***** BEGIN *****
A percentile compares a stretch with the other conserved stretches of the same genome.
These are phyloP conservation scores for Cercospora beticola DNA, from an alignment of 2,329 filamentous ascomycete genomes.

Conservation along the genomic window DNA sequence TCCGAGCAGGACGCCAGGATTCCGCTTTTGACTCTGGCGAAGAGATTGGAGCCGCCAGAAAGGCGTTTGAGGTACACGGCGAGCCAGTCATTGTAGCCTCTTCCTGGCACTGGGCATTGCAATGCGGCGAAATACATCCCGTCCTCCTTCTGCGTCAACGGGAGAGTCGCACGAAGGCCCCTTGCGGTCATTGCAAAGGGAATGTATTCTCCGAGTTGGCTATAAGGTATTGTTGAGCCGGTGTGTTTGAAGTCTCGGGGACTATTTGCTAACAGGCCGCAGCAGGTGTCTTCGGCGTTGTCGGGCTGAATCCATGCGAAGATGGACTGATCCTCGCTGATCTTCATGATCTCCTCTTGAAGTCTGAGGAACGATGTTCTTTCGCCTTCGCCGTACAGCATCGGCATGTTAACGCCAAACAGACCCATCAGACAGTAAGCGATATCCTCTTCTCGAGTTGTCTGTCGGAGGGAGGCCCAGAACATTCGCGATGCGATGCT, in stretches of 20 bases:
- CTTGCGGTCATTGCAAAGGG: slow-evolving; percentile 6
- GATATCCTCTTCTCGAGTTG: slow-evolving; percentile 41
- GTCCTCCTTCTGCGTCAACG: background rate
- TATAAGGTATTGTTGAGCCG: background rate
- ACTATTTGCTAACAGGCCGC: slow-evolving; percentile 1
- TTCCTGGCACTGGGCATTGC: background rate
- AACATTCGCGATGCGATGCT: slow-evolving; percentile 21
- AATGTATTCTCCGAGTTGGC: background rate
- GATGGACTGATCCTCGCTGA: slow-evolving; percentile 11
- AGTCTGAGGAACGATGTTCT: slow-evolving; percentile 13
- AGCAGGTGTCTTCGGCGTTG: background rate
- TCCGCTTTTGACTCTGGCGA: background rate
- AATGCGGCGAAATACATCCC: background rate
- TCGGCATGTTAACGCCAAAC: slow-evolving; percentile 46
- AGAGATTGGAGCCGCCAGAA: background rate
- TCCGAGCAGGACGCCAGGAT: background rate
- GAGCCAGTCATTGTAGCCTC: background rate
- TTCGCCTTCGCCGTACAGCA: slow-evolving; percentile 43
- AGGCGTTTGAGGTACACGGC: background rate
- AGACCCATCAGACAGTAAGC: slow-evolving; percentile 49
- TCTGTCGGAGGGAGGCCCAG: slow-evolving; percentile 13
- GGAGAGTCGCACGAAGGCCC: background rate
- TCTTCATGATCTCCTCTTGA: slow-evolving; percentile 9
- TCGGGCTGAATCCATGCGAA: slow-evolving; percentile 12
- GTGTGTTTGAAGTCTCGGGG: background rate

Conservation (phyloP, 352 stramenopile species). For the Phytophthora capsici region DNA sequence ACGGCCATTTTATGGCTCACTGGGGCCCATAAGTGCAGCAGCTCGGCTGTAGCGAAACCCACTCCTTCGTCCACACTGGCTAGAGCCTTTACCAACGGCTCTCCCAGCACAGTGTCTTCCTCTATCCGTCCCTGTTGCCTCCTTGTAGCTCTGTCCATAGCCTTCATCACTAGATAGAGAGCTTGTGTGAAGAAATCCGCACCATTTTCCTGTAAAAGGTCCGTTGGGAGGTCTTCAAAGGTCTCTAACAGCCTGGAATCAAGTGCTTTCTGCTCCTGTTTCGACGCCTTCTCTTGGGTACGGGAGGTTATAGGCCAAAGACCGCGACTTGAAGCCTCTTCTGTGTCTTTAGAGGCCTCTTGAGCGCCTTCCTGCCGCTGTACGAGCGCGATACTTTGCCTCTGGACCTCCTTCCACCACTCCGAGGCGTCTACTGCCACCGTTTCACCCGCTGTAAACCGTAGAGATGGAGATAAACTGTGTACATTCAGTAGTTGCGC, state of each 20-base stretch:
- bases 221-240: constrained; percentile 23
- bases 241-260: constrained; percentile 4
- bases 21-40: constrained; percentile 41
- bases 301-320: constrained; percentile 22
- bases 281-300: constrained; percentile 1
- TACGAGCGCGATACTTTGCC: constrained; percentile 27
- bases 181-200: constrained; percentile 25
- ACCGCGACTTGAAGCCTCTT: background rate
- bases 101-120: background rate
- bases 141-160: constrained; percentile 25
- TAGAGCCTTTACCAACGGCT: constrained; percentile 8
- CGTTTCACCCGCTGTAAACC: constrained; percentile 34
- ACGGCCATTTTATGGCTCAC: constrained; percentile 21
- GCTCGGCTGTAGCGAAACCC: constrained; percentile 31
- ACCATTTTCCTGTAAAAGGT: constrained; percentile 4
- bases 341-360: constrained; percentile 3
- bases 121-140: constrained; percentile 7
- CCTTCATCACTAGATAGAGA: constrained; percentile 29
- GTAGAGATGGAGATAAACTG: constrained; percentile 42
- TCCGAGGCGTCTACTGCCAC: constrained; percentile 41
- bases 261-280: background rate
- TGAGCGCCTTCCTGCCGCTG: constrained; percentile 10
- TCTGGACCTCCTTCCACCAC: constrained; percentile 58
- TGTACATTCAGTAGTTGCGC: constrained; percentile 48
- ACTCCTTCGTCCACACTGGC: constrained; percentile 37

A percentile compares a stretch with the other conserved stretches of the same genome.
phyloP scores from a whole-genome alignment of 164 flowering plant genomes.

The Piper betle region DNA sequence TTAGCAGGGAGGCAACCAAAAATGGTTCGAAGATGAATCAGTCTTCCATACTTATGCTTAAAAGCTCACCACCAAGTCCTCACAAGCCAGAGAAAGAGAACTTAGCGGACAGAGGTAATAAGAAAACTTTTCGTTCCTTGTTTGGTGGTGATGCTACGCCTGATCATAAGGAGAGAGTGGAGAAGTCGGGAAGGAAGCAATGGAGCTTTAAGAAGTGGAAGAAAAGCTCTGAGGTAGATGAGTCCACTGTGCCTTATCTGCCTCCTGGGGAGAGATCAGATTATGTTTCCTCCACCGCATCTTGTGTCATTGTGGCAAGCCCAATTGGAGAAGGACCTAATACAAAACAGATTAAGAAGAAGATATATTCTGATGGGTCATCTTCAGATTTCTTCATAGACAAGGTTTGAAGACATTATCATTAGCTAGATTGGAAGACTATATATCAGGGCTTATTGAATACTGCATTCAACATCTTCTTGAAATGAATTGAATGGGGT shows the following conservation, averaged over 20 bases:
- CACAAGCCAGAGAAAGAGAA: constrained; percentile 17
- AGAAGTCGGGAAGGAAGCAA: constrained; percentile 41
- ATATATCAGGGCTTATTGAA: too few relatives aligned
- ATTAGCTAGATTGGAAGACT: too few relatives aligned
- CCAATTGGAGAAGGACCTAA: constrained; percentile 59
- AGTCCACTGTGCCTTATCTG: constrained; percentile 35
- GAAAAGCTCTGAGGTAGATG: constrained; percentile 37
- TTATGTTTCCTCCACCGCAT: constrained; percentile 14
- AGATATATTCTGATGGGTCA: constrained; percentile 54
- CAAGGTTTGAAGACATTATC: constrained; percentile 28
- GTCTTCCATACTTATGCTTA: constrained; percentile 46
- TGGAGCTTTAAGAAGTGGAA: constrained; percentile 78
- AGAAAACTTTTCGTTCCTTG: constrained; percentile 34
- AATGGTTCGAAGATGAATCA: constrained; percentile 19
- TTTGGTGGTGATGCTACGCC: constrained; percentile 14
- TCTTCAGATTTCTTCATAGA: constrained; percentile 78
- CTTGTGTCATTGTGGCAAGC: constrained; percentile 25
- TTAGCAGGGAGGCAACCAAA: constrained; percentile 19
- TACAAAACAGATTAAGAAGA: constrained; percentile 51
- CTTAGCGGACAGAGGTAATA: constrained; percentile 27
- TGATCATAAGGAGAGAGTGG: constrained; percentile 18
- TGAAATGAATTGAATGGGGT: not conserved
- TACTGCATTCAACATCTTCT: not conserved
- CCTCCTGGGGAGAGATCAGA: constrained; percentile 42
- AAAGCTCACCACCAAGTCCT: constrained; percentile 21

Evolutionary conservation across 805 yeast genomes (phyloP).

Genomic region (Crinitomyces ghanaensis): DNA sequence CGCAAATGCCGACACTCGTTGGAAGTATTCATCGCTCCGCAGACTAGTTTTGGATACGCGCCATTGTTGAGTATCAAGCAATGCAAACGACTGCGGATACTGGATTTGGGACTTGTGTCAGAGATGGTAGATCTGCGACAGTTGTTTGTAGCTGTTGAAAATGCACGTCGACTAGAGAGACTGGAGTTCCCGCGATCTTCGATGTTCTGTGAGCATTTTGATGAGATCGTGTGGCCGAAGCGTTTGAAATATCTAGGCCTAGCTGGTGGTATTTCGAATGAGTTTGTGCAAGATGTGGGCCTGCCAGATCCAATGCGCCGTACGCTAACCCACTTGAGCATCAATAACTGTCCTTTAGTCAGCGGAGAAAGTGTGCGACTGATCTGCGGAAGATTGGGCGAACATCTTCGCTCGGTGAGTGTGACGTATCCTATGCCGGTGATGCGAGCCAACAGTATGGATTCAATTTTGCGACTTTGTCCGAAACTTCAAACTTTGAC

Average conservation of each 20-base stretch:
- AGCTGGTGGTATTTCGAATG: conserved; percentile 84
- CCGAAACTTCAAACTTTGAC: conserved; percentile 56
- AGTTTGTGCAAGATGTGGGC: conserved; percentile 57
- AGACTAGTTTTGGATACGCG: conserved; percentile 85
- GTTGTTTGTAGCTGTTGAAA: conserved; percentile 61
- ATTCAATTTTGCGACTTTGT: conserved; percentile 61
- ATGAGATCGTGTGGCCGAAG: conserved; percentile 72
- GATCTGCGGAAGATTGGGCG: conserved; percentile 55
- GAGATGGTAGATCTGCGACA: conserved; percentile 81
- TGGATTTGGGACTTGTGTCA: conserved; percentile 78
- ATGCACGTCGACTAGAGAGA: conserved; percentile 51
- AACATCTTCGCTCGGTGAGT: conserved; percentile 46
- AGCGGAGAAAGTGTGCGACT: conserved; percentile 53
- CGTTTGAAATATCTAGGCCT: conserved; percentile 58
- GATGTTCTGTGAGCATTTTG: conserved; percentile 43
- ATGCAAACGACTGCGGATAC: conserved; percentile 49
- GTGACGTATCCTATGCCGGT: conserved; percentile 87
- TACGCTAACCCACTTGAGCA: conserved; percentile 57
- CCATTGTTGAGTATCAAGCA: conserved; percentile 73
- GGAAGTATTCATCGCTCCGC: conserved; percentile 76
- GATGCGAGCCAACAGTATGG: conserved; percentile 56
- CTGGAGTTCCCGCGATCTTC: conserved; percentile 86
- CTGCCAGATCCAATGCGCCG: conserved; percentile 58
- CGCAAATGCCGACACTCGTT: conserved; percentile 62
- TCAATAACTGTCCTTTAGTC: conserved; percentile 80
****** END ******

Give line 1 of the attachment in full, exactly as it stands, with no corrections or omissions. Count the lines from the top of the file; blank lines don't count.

A percentile compares a stretch with the other conserved stretches of the same genome.